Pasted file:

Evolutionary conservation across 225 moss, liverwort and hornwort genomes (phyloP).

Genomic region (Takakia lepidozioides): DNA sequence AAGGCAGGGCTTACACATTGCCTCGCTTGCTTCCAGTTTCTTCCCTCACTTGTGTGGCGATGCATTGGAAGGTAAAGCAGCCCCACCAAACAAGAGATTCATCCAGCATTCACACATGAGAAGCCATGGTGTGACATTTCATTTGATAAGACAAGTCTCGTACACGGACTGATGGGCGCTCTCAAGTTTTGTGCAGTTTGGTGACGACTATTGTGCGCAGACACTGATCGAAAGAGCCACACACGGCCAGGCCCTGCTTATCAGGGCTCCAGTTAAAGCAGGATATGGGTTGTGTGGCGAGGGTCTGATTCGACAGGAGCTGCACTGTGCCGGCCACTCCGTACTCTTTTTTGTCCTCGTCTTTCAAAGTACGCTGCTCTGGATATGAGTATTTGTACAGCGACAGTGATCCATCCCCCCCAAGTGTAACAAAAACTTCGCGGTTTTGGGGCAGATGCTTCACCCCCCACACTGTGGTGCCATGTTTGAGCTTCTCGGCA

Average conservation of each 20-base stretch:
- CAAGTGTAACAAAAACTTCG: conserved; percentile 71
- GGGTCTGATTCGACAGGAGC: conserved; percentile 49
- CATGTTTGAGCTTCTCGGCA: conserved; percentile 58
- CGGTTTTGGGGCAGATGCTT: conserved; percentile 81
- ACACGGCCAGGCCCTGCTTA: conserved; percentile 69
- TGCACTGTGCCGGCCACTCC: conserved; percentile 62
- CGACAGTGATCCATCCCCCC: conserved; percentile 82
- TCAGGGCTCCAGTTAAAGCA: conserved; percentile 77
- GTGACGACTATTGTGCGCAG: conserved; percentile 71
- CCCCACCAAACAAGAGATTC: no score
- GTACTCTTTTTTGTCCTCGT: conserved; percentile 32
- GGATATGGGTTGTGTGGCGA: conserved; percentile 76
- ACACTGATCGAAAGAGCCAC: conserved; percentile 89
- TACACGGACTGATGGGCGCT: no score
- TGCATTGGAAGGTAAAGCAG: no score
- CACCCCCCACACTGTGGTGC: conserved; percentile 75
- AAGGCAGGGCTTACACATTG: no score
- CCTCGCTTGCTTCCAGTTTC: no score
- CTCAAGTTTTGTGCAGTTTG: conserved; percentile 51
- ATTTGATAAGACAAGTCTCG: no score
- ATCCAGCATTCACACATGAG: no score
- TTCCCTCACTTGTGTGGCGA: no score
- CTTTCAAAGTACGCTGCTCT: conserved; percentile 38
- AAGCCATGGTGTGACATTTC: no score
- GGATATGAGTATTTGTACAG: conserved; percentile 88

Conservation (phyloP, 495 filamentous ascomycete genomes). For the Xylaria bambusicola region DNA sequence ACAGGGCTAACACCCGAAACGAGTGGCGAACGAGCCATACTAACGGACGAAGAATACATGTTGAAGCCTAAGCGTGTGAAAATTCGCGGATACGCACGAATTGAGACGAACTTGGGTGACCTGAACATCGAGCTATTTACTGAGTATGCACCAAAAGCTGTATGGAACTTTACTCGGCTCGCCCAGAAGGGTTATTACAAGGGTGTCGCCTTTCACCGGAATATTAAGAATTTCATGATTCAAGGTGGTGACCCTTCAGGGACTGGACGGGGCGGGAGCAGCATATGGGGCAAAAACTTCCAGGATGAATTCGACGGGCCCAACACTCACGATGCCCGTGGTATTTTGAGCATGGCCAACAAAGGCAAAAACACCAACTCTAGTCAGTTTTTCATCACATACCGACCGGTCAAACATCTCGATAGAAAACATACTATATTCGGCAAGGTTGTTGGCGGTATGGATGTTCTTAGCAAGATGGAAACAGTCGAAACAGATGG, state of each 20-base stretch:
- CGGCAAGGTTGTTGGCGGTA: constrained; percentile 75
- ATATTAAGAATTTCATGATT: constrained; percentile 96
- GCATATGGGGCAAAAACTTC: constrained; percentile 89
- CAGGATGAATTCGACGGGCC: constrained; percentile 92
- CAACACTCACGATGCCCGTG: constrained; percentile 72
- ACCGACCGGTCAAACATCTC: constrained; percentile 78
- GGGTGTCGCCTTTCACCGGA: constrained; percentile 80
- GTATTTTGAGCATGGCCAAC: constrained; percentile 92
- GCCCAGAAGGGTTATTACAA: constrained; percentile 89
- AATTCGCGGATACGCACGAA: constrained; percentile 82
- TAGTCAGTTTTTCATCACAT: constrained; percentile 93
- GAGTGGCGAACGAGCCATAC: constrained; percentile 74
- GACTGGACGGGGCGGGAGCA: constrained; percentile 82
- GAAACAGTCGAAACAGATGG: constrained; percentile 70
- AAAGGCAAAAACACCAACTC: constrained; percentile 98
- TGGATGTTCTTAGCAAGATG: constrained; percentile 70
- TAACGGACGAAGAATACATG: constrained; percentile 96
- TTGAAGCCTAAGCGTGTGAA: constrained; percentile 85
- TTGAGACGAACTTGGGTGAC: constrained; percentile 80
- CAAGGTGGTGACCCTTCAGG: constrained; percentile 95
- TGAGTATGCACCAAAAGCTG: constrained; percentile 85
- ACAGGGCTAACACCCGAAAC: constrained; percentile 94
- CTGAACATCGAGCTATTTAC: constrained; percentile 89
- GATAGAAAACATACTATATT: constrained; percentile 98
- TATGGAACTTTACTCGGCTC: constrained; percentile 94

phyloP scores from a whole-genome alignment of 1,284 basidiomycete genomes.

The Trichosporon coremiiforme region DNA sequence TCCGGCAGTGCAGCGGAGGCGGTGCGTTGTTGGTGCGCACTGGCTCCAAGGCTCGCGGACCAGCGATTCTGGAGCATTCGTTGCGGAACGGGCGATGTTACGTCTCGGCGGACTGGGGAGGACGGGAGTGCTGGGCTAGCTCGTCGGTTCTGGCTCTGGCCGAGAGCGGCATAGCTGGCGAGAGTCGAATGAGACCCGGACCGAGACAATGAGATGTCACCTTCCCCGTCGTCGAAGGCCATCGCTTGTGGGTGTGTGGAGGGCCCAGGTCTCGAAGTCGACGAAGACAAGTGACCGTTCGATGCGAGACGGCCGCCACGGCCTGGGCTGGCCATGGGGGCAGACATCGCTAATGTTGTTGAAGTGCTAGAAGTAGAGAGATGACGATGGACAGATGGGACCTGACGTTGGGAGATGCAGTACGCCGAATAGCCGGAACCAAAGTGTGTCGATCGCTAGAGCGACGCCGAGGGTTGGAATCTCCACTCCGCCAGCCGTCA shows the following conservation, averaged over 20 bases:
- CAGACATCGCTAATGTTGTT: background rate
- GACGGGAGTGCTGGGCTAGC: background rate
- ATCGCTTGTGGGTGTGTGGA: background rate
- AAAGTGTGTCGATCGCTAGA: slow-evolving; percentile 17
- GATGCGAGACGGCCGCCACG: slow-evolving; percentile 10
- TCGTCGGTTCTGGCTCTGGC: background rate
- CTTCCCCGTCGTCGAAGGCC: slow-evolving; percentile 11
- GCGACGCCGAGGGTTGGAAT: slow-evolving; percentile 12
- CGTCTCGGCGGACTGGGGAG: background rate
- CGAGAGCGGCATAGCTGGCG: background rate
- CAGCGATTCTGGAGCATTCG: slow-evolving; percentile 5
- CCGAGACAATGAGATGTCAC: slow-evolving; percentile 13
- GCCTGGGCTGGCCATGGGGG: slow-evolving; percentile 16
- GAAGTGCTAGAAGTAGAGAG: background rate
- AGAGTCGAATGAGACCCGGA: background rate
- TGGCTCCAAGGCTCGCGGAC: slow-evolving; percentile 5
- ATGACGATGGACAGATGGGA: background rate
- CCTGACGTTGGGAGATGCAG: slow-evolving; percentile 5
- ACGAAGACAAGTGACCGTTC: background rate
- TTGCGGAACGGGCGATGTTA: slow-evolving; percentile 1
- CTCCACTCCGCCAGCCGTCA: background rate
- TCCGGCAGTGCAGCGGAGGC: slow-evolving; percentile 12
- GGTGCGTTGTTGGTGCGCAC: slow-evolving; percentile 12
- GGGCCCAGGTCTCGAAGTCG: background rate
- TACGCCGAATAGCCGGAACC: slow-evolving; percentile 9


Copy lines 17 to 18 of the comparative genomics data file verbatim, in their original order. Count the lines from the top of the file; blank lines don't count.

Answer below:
- TACACGGACTGATGGGCGCT: no score
- TGCATTGGAAGGTAAAGCAG: no score